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Erythrina berteroana - Pito coral tree


Native to:



Southern Central America, the Caribbean, north-western South America.

Wet to dry thickets, thin forest, abundant in hedges. 30-1210 meters above sea level. 10 meter tall tree.

Erythrina berteroana - Pito coral tree

Ecological value:

Fixes atmosphere Nitrogen. Planted for erosion control, and as a windbreak. Attracts pollinators such as hummingbirds and insects. Also grown as an ornamental. Live fence. Long lived.

Material uses:

Seeds used to make jewelry. The bark produces a yellow dye used to dye textiles. Wood is solid and hard, but light, and not particularly strong. Used for carvings or toys and as a substitute for cork. Fuel wood.

Edible uses:

Flowers are cooked and eaten as a form of vegetable. Consuming too much can result to fever, vomiting, and diarrhea. Used as shade tree.

Medicinal use:

Consumed in large quantities the plant acts as a sedation and induces deep sleep. Flowers prepared in tea help with hormonal and menstrual imbalances. It also treats hemorrhages, dysentery, and anxiety.

Other details:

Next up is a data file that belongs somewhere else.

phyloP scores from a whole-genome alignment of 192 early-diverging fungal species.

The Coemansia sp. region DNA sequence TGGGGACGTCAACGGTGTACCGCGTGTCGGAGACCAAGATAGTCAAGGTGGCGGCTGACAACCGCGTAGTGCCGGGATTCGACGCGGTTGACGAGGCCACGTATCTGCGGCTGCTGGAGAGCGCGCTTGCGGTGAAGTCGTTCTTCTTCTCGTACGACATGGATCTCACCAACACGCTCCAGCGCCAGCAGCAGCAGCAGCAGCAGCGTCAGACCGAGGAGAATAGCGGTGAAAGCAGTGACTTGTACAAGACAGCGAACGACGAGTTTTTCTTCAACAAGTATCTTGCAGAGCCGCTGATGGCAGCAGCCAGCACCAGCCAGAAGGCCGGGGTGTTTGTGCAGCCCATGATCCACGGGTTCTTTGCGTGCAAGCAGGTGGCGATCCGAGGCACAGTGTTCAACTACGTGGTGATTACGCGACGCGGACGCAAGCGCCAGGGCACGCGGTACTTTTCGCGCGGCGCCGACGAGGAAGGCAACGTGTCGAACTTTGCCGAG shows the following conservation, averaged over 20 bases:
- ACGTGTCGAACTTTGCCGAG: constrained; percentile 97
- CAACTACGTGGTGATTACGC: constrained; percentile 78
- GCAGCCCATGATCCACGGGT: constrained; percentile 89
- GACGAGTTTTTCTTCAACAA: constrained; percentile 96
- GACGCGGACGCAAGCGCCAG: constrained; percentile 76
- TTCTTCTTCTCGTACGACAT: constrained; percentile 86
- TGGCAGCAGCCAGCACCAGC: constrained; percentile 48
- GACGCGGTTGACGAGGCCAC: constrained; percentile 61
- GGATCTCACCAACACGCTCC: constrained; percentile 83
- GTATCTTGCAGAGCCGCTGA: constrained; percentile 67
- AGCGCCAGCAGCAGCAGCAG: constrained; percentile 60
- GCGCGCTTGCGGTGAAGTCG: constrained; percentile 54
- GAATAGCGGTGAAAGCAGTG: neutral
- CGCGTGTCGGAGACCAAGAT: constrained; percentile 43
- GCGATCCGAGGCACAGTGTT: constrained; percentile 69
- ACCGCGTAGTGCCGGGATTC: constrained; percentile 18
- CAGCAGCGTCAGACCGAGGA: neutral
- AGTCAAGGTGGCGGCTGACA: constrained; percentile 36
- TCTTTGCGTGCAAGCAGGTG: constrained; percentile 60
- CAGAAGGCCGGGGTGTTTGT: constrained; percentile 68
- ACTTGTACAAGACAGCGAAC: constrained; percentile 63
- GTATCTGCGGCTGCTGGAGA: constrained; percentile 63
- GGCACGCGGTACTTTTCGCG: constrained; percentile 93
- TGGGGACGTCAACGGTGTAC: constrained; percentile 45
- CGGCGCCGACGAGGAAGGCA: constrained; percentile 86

Crushed branches used as fish poison. Mulch from leaves results in better phosphorus balance, higher micro-fauna population and increased crop yield. Most Erythrina species are easy to grown from cuttings. All Erythrina spaces contain amounts of toxic alkaloids, generally found in seeds.


Jennifer Yaing/Christine Facella


“Erythrina Berteroana Urb. | Plants of the World Online | Kew Science.” n.d. Plants of the World Online. Accessed November 7, 2023.
‌“Erythrina Berteroana - Useful Tropical Plants.” n.d. Accessed November 7, 2023.
Little E.L. Wadsworth F.H., ‘Common Trees of Puerto Rico and the Virgin Islands’, USDA, Forest Service; Washington, 1964
Image source: Forest and Kim Starr

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